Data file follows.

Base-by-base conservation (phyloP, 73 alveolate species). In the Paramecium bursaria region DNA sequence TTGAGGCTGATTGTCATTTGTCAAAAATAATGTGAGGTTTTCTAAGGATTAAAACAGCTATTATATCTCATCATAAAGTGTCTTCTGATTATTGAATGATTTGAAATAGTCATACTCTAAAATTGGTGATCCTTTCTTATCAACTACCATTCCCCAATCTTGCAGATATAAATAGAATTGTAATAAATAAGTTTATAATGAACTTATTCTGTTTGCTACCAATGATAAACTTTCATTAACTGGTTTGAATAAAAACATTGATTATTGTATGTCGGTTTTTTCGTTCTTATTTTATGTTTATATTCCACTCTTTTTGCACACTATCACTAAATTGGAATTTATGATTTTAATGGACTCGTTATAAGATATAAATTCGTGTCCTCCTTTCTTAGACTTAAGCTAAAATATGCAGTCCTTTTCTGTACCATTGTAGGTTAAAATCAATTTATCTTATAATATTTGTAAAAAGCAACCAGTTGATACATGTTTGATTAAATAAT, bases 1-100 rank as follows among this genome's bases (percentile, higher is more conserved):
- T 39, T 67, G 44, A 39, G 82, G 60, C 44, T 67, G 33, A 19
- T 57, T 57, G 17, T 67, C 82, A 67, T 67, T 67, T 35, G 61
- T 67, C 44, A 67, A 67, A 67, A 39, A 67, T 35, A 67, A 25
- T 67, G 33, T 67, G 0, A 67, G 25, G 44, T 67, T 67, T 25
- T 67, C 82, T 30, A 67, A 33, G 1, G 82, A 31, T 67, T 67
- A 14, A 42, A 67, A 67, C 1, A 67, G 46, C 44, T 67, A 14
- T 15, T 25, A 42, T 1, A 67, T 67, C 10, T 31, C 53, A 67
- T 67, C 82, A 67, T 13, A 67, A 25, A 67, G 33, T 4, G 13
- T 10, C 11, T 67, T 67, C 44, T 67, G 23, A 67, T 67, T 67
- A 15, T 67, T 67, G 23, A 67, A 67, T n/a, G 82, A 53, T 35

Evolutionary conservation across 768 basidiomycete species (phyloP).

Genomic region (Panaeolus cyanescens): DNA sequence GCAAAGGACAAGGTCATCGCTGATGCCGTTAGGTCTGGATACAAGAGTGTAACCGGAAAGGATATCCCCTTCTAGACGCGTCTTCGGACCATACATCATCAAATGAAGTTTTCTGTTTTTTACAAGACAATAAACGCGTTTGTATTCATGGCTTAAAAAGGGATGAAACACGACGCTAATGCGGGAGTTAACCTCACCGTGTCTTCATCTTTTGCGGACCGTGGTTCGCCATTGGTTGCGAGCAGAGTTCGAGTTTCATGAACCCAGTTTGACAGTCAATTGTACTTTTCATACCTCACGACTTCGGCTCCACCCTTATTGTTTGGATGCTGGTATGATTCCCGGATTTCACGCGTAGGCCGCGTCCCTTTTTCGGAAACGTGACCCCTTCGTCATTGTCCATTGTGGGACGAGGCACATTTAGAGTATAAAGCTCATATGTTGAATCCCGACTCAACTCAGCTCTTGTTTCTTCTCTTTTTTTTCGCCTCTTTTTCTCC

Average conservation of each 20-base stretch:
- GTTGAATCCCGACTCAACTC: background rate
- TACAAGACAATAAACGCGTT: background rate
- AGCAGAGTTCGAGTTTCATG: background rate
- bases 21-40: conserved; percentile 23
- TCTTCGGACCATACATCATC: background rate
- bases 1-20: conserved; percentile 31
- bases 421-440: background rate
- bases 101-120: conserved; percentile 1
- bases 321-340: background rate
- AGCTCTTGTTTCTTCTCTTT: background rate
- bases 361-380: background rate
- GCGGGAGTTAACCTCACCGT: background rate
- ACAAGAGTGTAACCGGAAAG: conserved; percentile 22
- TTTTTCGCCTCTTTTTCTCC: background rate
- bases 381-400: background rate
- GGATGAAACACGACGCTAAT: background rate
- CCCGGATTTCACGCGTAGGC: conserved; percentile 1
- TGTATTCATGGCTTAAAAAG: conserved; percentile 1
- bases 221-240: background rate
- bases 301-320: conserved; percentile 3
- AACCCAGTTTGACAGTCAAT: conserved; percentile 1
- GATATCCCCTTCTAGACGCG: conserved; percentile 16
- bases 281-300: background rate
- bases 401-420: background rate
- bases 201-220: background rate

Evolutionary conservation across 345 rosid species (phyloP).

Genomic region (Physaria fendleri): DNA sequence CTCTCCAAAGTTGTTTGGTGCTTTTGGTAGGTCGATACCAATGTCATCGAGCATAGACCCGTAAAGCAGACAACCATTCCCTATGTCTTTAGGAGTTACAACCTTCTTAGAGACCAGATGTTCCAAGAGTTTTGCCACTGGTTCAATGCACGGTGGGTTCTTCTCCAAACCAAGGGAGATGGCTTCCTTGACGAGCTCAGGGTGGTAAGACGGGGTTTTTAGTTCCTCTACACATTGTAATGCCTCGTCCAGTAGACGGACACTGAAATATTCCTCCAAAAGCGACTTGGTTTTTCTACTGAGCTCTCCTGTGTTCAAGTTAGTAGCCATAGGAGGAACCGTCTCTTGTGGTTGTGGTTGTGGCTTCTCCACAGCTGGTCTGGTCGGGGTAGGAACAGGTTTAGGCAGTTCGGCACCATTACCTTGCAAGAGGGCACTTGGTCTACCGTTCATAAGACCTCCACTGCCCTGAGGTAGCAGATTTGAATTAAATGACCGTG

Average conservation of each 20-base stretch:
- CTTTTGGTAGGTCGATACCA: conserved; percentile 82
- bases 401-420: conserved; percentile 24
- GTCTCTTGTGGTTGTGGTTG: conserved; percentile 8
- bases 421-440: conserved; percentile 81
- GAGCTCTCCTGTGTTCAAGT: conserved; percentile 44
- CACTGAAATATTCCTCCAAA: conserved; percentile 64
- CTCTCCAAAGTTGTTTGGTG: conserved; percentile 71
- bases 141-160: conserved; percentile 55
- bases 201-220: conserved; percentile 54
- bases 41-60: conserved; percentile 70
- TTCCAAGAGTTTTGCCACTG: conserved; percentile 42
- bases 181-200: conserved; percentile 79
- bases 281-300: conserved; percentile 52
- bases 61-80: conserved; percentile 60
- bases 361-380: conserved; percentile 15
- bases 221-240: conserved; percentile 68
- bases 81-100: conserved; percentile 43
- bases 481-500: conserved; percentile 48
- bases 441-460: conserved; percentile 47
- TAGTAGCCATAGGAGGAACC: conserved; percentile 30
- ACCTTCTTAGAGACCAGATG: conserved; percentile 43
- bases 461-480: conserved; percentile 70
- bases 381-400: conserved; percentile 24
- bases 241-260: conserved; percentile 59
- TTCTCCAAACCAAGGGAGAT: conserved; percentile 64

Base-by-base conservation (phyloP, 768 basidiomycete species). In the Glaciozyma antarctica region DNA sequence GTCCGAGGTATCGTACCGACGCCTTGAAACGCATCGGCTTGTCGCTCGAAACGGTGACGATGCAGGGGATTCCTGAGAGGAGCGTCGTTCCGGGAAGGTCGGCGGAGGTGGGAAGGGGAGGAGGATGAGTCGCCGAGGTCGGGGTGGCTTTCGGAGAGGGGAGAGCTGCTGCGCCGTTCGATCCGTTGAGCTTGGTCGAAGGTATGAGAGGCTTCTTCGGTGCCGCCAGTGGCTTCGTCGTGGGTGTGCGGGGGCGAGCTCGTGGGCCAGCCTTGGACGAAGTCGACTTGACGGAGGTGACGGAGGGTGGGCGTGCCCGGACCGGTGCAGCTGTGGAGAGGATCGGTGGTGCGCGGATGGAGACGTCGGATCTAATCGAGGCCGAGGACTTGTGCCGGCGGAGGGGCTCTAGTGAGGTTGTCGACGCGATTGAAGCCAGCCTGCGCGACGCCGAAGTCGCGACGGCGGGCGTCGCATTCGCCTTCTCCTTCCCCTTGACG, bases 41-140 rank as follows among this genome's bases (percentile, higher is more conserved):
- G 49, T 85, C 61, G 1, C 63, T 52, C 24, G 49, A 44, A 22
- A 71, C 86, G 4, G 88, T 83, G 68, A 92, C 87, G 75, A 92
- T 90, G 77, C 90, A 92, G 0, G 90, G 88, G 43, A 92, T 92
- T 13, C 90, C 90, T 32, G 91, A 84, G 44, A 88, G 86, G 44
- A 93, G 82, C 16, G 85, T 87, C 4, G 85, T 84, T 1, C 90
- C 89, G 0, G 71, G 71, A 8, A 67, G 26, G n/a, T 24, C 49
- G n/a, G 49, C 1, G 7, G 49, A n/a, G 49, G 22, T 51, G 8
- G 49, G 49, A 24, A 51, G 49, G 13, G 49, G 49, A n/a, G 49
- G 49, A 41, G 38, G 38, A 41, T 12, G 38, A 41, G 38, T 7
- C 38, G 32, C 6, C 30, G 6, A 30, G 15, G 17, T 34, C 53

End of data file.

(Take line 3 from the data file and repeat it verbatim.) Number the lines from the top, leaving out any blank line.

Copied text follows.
- T 57, T 57, G 17, T 67, C 82, A 67, T 67, T 67, T 35, G 61